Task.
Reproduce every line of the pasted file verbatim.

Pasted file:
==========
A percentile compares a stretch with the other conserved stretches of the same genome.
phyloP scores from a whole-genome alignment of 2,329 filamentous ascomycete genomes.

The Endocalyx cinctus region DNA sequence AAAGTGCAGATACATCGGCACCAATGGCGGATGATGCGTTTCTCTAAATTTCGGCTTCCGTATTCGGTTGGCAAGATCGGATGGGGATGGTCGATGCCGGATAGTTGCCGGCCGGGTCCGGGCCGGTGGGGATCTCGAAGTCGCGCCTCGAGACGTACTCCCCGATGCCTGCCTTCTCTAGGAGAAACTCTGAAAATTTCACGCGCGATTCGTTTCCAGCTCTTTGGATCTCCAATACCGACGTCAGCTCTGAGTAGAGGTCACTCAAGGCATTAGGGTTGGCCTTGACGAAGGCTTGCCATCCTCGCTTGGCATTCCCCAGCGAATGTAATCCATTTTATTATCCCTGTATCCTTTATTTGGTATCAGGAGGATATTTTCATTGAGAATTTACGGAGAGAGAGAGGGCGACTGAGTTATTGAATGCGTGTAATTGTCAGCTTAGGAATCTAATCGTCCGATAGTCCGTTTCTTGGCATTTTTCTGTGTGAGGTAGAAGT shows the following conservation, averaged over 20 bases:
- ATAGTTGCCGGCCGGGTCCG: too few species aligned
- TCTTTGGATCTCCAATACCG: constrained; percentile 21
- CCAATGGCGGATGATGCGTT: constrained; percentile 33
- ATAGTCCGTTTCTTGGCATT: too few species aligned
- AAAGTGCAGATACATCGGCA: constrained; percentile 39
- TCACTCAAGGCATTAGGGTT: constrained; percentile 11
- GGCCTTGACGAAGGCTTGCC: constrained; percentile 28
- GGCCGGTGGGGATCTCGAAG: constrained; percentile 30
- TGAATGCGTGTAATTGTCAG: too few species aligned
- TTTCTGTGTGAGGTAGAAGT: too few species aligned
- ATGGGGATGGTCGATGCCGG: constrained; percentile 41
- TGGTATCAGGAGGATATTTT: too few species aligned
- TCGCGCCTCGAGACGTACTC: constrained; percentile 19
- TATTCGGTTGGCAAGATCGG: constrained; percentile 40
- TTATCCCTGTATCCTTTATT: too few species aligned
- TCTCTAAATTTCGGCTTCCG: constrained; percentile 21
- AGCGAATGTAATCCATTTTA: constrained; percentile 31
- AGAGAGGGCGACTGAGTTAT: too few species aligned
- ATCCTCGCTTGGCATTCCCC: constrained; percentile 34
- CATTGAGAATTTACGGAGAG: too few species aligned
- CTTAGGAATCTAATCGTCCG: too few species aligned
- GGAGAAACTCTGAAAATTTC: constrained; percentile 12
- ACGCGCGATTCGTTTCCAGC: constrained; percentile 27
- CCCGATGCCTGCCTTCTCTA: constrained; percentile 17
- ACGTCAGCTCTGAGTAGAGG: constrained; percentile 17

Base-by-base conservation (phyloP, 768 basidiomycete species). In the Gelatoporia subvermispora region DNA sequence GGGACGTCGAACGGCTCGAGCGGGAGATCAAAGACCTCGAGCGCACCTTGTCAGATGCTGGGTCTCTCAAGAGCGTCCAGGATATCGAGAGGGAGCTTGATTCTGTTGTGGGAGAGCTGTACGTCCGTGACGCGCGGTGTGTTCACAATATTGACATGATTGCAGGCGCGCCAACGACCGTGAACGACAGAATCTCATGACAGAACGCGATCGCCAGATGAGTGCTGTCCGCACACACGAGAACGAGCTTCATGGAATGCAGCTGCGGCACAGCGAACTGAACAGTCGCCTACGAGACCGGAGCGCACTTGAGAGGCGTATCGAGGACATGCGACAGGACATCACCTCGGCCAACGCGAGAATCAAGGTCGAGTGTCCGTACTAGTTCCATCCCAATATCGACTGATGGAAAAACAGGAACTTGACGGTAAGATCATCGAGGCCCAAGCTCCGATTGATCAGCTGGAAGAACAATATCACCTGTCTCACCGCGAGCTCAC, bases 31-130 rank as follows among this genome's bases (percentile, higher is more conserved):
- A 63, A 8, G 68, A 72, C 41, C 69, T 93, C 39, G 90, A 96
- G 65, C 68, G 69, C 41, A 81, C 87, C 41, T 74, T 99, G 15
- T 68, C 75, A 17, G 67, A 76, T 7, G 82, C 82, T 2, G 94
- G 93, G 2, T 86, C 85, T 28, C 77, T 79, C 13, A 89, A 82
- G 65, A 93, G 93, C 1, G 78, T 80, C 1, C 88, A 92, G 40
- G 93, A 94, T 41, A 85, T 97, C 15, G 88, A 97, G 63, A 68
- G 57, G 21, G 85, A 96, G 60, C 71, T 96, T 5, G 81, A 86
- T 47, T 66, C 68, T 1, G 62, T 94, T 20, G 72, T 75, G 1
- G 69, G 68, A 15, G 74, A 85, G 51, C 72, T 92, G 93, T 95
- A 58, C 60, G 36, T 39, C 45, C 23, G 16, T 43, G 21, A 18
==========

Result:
A percentile compares a stretch with the other conserved stretches of the same genome.
phyloP scores from a whole-genome alignment of 2,329 filamentous ascomycete genomes.

The Endocalyx cinctus region DNA sequence AAAGTGCAGATACATCGGCACCAATGGCGGATGATGCGTTTCTCTAAATTTCGGCTTCCGTATTCGGTTGGCAAGATCGGATGGGGATGGTCGATGCCGGATAGTTGCCGGCCGGGTCCGGGCCGGTGGGGATCTCGAAGTCGCGCCTCGAGACGTACTCCCCGATGCCTGCCTTCTCTAGGAGAAACTCTGAAAATTTCACGCGCGATTCGTTTCCAGCTCTTTGGATCTCCAATACCGACGTCAGCTCTGAGTAGAGGTCACTCAAGGCATTAGGGTTGGCCTTGACGAAGGCTTGCCATCCTCGCTTGGCATTCCCCAGCGAATGTAATCCATTTTATTATCCCTGTATCCTTTATTTGGTATCAGGAGGATATTTTCATTGAGAATTTACGGAGAGAGAGAGGGCGACTGAGTTATTGAATGCGTGTAATTGTCAGCTTAGGAATCTAATCGTCCGATAGTCCGTTTCTTGGCATTTTTCTGTGTGAGGTAGAAGT shows the following conservation, averaged over 20 bases:
- ATAGTTGCCGGCCGGGTCCG: too few species aligned
- TCTTTGGATCTCCAATACCG: constrained; percentile 21
- CCAATGGCGGATGATGCGTT: constrained; percentile 33
- ATAGTCCGTTTCTTGGCATT: too few species aligned
- AAAGTGCAGATACATCGGCA: constrained; percentile 39
- TCACTCAAGGCATTAGGGTT: constrained; percentile 11
- GGCCTTGACGAAGGCTTGCC: constrained; percentile 28
- GGCCGGTGGGGATCTCGAAG: constrained; percentile 30
- TGAATGCGTGTAATTGTCAG: too few species aligned
- TTTCTGTGTGAGGTAGAAGT: too few species aligned
- ATGGGGATGGTCGATGCCGG: constrained; percentile 41
- TGGTATCAGGAGGATATTTT: too few species aligned
- TCGCGCCTCGAGACGTACTC: constrained; percentile 19
- TATTCGGTTGGCAAGATCGG: constrained; percentile 40
- TTATCCCTGTATCCTTTATT: too few species aligned
- TCTCTAAATTTCGGCTTCCG: constrained; percentile 21
- AGCGAATGTAATCCATTTTA: constrained; percentile 31
- AGAGAGGGCGACTGAGTTAT: too few species aligned
- ATCCTCGCTTGGCATTCCCC: constrained; percentile 34
- CATTGAGAATTTACGGAGAG: too few species aligned
- CTTAGGAATCTAATCGTCCG: too few species aligned
- GGAGAAACTCTGAAAATTTC: constrained; percentile 12
- ACGCGCGATTCGTTTCCAGC: constrained; percentile 27
- CCCGATGCCTGCCTTCTCTA: constrained; percentile 17
- ACGTCAGCTCTGAGTAGAGG: constrained; percentile 17

Base-by-base conservation (phyloP, 768 basidiomycete species). In the Gelatoporia subvermispora region DNA sequence GGGACGTCGAACGGCTCGAGCGGGAGATCAAAGACCTCGAGCGCACCTTGTCAGATGCTGGGTCTCTCAAGAGCGTCCAGGATATCGAGAGGGAGCTTGATTCTGTTGTGGGAGAGCTGTACGTCCGTGACGCGCGGTGTGTTCACAATATTGACATGATTGCAGGCGCGCCAACGACCGTGAACGACAGAATCTCATGACAGAACGCGATCGCCAGATGAGTGCTGTCCGCACACACGAGAACGAGCTTCATGGAATGCAGCTGCGGCACAGCGAACTGAACAGTCGCCTACGAGACCGGAGCGCACTTGAGAGGCGTATCGAGGACATGCGACAGGACATCACCTCGGCCAACGCGAGAATCAAGGTCGAGTGTCCGTACTAGTTCCATCCCAATATCGACTGATGGAAAAACAGGAACTTGACGGTAAGATCATCGAGGCCCAAGCTCCGATTGATCAGCTGGAAGAACAATATCACCTGTCTCACCGCGAGCTCAC, bases 31-130 rank as follows among this genome's bases (percentile, higher is more conserved):
- A 63, A 8, G 68, A 72, C 41, C 69, T 93, C 39, G 90, A 96
- G 65, C 68, G 69, C 41, A 81, C 87, C 41, T 74, T 99, G 15
- T 68, C 75, A 17, G 67, A 76, T 7, G 82, C 82, T 2, G 94
- G 93, G 2, T 86, C 85, T 28, C 77, T 79, C 13, A 89, A 82
- G 65, A 93, G 93, C 1, G 78, T 80, C 1, C 88, A 92, G 40
- G 93, A 94, T 41, A 85, T 97, C 15, G 88, A 97, G 63, A 68
- G 57, G 21, G 85, A 96, G 60, C 71, T 96, T 5, G 81, A 86
- T 47, T 66, C 68, T 1, G 62, T 94, T 20, G 72, T 75, G 1
- G 69, G 68, A 15, G 74, A 85, G 51, C 72, T 92, G 93, T 95
- A 58, C 60, G 36, T 39, C 45, C 23, G 16, T 43, G 21, A 18